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Technique Thursday: The Real Deal with Pilates Reformer Training

Group Pilates Reformer Class - Learning Proper Technique
Pilates Reformer Training - Importance of Experienced Instructors

Greetings, Pilates teachers!

Today, on Technique Thursday, I want to delve into a topic that has been catching my eye on social media quite a lot lately: the proliferation of short courses promising to teach you everything you need to know about the Pilates Reformer in a flash. It’s concerning to see individuals who are still learning the Reformer themselves already offering to teach others.

This trend is not only incredible but also somewhat worrying.

Let’s be logical here. If you’re going to be taught by someone, it’s not just about their knowledge of the Reformer. The person teaching you should have substantial experience working with clients, so they can explain how it works in real-life scenarios. You don’t just learn how to operate the machine and think you can effectively teach the exercises. That approach reduces the method to mere exercises without any of the depth and adaptability that true Pilates offers.

Understanding how to adapt and modify exercises is a crucial part of teaching. And when it comes to training future teachers, this understanding becomes even more critical. If you’re looking for a Pilates Reformer course, ensure the instructor has significant teaching experience. There are many seasoned teachers who have been offering exceptional training courses for years. Don't be swayed by flashy marketing or social media promises of quick certifications.

If it were possible to become proficient quickly, I’d be the first to offer short courses. However, true competence in teaching the Pilates Reformer takes time and dedication. Before you even consider teaching group Reformer classes, you need to thoroughly learn the Reformer itself. This means understanding the machine, mastering the movements, and only then moving on to teach in a group setting with confidence and skill.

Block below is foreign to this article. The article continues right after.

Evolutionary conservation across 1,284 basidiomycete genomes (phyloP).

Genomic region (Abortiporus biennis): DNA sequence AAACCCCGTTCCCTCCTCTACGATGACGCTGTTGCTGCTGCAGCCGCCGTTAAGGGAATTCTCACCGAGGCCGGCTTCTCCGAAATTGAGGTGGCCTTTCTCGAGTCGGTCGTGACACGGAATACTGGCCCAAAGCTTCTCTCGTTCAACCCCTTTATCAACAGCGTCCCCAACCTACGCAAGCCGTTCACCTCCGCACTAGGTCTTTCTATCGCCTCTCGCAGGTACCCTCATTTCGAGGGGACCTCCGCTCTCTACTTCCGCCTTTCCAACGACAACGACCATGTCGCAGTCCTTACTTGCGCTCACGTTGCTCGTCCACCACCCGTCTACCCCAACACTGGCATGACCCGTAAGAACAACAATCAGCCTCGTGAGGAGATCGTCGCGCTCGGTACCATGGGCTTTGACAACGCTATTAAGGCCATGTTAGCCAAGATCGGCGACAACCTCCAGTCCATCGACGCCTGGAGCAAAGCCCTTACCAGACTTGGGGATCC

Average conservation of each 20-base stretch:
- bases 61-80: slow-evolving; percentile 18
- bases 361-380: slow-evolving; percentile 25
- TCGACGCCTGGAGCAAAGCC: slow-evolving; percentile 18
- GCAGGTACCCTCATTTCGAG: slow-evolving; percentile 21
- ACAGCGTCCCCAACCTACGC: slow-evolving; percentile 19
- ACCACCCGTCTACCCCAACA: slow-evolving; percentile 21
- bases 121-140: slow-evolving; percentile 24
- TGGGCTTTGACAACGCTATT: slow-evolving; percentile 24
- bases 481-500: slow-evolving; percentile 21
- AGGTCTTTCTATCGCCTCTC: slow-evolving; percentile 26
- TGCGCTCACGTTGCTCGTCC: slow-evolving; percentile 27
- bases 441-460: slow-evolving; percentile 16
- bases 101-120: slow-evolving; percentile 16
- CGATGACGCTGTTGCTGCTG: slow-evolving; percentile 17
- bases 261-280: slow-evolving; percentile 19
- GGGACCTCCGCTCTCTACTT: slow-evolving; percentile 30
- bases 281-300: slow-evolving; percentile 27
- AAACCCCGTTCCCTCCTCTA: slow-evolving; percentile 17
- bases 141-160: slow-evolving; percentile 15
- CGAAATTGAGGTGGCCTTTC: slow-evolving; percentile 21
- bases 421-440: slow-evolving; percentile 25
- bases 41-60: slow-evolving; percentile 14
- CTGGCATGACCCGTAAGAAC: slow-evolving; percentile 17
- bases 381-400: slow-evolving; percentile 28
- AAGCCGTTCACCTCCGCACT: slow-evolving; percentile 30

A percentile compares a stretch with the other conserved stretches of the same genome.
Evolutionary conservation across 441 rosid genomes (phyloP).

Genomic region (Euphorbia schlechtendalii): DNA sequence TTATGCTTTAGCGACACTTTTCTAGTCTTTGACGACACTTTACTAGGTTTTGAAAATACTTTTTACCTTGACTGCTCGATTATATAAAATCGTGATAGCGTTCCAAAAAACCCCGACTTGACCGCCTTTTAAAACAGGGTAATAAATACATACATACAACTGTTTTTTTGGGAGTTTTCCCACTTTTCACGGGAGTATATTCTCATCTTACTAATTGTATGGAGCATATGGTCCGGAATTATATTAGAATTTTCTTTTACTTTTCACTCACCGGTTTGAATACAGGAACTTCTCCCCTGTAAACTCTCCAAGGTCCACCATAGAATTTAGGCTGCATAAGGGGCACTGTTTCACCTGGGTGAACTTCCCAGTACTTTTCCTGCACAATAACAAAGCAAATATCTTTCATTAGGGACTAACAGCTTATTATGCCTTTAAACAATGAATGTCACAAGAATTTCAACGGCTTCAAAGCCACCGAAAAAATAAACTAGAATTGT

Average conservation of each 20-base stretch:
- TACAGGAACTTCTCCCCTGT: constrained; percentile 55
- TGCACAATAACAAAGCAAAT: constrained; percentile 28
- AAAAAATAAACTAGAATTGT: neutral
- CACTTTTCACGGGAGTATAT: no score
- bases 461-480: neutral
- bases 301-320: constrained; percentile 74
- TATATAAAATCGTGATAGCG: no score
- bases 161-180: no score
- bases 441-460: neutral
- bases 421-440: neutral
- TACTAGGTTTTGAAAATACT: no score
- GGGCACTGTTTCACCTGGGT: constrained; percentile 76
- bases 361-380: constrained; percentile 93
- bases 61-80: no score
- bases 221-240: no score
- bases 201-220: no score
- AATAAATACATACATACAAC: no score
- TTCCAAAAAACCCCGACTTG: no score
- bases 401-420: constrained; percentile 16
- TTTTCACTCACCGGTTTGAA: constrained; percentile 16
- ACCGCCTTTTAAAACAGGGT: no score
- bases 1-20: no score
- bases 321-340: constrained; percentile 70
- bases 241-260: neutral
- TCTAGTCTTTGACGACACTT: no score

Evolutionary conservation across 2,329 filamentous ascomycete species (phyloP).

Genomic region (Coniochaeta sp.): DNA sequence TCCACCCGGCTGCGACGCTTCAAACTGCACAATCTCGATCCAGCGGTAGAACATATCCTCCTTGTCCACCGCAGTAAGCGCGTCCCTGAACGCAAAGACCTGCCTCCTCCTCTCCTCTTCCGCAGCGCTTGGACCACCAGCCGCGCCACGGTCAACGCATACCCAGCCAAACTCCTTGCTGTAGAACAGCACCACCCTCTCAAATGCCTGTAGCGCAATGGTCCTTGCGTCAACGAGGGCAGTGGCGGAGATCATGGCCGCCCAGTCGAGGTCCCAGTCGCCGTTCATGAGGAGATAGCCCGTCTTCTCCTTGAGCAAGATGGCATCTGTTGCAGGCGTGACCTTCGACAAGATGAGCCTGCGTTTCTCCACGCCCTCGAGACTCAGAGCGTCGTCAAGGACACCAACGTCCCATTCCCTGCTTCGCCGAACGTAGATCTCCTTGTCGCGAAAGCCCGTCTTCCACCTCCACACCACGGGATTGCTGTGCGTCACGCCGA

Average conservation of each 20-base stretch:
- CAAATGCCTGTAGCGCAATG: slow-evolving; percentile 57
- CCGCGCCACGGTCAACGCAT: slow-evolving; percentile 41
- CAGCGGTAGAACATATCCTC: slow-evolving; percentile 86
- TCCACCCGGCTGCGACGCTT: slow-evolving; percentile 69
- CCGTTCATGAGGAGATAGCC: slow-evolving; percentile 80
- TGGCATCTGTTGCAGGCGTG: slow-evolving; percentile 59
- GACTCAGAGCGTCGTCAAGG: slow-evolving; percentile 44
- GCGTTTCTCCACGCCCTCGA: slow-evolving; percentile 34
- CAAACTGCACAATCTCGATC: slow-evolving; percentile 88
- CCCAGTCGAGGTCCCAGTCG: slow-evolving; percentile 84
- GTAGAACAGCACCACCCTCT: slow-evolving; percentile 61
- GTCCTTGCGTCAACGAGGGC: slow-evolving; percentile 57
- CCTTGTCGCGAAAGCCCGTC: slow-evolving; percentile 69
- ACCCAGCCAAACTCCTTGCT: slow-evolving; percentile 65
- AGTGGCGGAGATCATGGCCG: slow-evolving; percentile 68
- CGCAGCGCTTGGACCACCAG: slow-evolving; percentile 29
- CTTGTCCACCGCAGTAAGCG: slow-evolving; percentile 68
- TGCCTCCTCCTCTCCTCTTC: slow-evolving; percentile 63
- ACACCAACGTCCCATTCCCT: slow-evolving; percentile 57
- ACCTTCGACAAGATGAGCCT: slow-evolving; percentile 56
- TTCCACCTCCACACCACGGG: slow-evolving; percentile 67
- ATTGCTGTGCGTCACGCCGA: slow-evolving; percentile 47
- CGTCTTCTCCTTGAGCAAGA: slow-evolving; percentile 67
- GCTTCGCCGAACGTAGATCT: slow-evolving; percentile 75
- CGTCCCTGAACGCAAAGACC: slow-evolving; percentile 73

It’s disappointing to see the industry being diluted by quick-fix courses driven by the desire to make a quick profit. Making money is, of course, a valid goal, but not at the expense of quality education. If you invest in a course and come away feeling unprepared, then it's not a good investment.

So, my advice is to do your research. In the UK and worldwide, there are many fantastic teachers offering comprehensive training courses. These experienced instructors have spent years teaching clients and will help you understand how to adapt the Pilates method to suit various clients' needs.

Stay informed and choose your training wisely. Remember, the quality of your education directly impacts the quality of your teaching. Let’s keep the integrity of Pilates intact by committing to thorough and experienced-led training.

Keep teaching and learning,



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